ZAMBOANGA CITY: Suspected Abu Sayyaf militants have threatened to behead a young Filipino man they had kidnapped in the southern province of Sulu if their ransom demand is not paid.
This developed as an Indonesian tugboat crew member who was set for execution by the Abu Sayyaf escaped Wednesday and was rescued by villagers in a coastal town in Sulu.
The militants are demanding P1 million in exchange for the life of Patrick James Almodovar, who is in his early 20s, or they will kill him on August 24.
In a video clip released by the Abu Sayyaf, Almodovar appealed to the government to save his life and pay the ransom.
Speaking in the Tausug dialect, he begged Governor Totoh Tan and Jolo Mayor Kerkar Tan to pay the Abu Sayyaf despite the strict no-ransom policy of the government.
“I am Patrick James Almodovar. I am a Catholic. To Governor Totoh Tan and Mayor Kerkar Tan and to my relatives, I am appealing for your help to free me from my captors and they are asking P1 million and if they don’t get what they are demanding, they will behead me exactly at two in the afternoon,” Almodovar said in the two-minute clip.
There were no immediate statements from the police and military.
Police and the military said Mohamad Sofyan, one of seven crew members of tugboat Charles, was found by civilians trapped inside a fish pen in the village of Bual in Luuk town, where the Abu Sayyaf is holding their hostages.
The Abu Sayyaf had set the beheading of the 28-year-old Indonesian but he managed to escape from his guards, according to the police.
It was unclear how he fled to safety or whether his compatriots are still alive or not.
The military’s Western Mindanao Command confirmed the report and said the police have taken custody of the Indonesian.
“Troops of the Joint Task Force Sulu were directed to scour the area and use all available assets to possibly locate the remaining kidnap victims and conduct operations to rescue them,” the military said in a statement.
The other sailors have been identified as Ferry Arifin, the tugboat skipper, M. Mahbrur Dahri, Edi Suryono, Ismail, M. Nasir and Robin Piter.
The boat, owned by PT Rusianto Brothers, was heading to Samarinda in East Kalimantan following a trip to the Philippines, when gunmen on speedboats intercepted it on June 22.
Indonesian media reported that the boat captain phoned his wife and told her they were intercepted at sea by gunmen, who introduced themselves as Abu Sayyaf and demanded 20 million ringgit for their release.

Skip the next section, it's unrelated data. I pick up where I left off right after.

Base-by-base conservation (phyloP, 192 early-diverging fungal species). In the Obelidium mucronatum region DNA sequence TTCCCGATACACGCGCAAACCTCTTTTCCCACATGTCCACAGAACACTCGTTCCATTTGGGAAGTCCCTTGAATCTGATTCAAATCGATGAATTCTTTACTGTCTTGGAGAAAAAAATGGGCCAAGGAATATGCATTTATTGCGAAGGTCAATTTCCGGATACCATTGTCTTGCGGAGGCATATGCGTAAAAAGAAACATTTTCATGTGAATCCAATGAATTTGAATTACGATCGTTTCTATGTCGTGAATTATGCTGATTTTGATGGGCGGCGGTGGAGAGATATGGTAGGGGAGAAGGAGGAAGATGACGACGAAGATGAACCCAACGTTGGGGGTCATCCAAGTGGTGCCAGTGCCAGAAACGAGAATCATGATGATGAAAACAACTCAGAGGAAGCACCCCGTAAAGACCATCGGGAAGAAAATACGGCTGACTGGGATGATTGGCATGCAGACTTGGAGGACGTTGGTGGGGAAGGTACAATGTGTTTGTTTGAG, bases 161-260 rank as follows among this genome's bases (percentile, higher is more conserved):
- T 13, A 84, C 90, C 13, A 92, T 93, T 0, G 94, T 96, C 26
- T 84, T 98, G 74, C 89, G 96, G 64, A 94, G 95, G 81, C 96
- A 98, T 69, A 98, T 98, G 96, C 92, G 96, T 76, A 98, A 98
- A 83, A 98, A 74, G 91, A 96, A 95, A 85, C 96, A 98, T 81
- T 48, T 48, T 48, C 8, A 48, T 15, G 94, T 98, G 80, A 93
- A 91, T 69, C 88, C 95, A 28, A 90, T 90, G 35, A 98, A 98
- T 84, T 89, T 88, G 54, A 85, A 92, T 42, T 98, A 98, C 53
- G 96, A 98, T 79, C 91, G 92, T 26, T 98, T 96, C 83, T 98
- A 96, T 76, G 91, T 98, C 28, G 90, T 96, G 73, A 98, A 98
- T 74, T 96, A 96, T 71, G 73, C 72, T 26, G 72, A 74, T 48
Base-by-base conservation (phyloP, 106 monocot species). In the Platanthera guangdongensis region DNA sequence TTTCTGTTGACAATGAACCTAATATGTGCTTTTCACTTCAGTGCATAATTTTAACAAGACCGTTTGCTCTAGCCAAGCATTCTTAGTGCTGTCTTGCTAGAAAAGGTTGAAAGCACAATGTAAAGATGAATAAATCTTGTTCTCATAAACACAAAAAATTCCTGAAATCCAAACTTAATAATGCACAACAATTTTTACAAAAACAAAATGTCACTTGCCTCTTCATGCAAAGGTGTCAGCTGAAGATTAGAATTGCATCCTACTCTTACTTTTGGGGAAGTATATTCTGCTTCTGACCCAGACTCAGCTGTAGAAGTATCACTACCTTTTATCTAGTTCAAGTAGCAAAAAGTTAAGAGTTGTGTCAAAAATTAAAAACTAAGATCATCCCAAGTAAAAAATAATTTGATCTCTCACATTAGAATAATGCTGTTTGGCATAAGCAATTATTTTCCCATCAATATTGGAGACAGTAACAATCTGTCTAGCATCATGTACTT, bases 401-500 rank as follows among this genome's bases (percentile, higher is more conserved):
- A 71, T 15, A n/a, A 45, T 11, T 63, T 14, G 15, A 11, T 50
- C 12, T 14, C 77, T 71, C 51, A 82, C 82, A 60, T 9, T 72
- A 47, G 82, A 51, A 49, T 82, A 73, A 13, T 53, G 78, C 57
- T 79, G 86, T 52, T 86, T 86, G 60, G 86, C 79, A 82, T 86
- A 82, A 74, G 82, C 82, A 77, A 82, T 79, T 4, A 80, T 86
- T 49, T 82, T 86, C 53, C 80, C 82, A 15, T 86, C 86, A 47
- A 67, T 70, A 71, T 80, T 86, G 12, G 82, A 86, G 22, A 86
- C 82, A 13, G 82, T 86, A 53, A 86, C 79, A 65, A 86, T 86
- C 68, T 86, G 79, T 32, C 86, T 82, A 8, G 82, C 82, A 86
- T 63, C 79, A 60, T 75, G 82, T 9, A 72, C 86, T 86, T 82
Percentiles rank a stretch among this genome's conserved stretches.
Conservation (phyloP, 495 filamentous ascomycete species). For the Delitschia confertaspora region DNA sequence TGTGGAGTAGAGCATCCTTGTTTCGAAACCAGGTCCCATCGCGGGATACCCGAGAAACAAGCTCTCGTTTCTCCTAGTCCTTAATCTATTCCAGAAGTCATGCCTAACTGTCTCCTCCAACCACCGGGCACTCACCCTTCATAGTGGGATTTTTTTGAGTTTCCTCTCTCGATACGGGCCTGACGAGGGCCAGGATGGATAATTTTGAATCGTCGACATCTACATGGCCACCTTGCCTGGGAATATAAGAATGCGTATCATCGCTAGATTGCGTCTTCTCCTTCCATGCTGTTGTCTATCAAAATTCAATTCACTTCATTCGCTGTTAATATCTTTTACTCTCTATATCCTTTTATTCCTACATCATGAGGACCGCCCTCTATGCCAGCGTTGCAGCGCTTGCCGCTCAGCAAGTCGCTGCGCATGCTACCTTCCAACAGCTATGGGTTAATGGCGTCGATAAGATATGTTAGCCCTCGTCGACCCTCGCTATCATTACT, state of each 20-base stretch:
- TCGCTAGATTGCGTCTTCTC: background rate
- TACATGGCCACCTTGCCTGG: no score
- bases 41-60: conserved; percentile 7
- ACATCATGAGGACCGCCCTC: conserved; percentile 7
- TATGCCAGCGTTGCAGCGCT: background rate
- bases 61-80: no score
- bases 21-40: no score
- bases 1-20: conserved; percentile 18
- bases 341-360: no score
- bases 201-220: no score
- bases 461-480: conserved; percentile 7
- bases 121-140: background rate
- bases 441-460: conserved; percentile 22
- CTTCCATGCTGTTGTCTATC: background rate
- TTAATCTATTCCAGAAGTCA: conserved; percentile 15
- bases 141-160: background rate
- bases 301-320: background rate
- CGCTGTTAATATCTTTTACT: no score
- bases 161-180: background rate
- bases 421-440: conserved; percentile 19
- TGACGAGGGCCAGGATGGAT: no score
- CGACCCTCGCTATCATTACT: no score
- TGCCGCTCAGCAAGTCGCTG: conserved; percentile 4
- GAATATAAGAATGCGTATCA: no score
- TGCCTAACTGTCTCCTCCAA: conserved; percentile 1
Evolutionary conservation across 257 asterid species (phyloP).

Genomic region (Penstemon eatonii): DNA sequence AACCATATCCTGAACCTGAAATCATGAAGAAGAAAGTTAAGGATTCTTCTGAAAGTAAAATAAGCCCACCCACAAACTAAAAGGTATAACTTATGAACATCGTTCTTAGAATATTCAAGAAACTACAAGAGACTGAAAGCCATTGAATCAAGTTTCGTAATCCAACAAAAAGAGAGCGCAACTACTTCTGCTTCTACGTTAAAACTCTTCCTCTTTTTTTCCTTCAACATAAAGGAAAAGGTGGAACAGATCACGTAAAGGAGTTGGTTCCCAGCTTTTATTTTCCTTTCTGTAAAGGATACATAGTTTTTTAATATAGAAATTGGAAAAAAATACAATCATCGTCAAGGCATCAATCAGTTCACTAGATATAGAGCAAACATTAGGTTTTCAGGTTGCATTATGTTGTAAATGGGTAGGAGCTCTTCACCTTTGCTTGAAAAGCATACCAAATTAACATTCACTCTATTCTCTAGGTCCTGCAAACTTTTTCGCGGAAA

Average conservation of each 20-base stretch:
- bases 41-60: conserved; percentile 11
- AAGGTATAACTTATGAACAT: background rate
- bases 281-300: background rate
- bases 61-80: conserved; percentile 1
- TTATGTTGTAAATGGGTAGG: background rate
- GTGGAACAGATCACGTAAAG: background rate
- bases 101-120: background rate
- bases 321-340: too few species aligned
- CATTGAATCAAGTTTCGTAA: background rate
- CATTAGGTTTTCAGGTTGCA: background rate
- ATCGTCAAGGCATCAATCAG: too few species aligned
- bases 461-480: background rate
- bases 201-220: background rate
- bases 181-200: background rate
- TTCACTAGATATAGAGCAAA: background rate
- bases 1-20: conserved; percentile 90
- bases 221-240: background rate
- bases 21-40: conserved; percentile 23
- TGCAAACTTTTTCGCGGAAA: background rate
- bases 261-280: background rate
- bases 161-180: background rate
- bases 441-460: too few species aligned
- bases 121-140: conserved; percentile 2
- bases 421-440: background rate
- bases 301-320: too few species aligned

The remaining hostages are believed to be held by the group of Alhabsi Misaya, a former member of the Moro National Liberation Front (MNLF) that signed a peace deal with the government in September 1996.
Misaya had split with the MNLF and joined the Abu Sayyaf several years ago after MNLF founder Nur Misuari reportedly ordered his execution for a still unknown reason, according to military intelligence reports.
The Abu Sayyaf previously kidnapped 14 Indonesian tugboat crewmembers in separate attacks at sea just this year and brought them to Sulu, one of five provinces under the Muslim autonomous region.
They were eventually released through the intercession of Misuari.
The militant group has beheaded a Malaysian man and two Canadian hostages in Sulu after their family failed to pay ransom money.
Just this month, MNLF forces clashed with Misaya’s group in Kalingalan Caluang town and killed four Abu Sayyaf members.
Security officials said the four slain militants, including their automatic weapons, had been recovered by the MNLF fighters headed by commanders Taib Sahibad, Alih Kipli and Abraham Joel.
One of those killed by the MNLF forces had been identified by the military as Jennor Lahab, alias Commander Jim Dragon. Lahab was reported to be one of the aides of Misaya, a notorious militant leader.
On Tuesday, suspected Abu Sayyaf gunmen abducted public school teacher Edrina Manalas Bonsil while one her way to work in the town of Patikul also in Sulu.
Bonsil was travelling on a jeep when five gunmen flagged down the vehicle in Kanague village and forcibly dragged her out.
Just last month, Abu Sayyaf militants seized three people, Shariff Julhasan Abirin, Levi Gonzales and his pregnant wife Daniela Taruc, in a village in Patikul town.
The victims were aboard a multi-cab when gunmen flagged down the vehicle in the village of Timpook and seized them.
The gunmen threatened to behead Gonzales—who works as a technician for Globe Telecom—if their demand of a P1-million ransom is not paid by the Ayala-led company.
President Rodrigo Duterte ordered troops last week to intensify their anti-terrorism campaign, including operations against the Abu Sayyaf, which is still holding more than a dozen mostly Asian hostages in the restive Muslim region.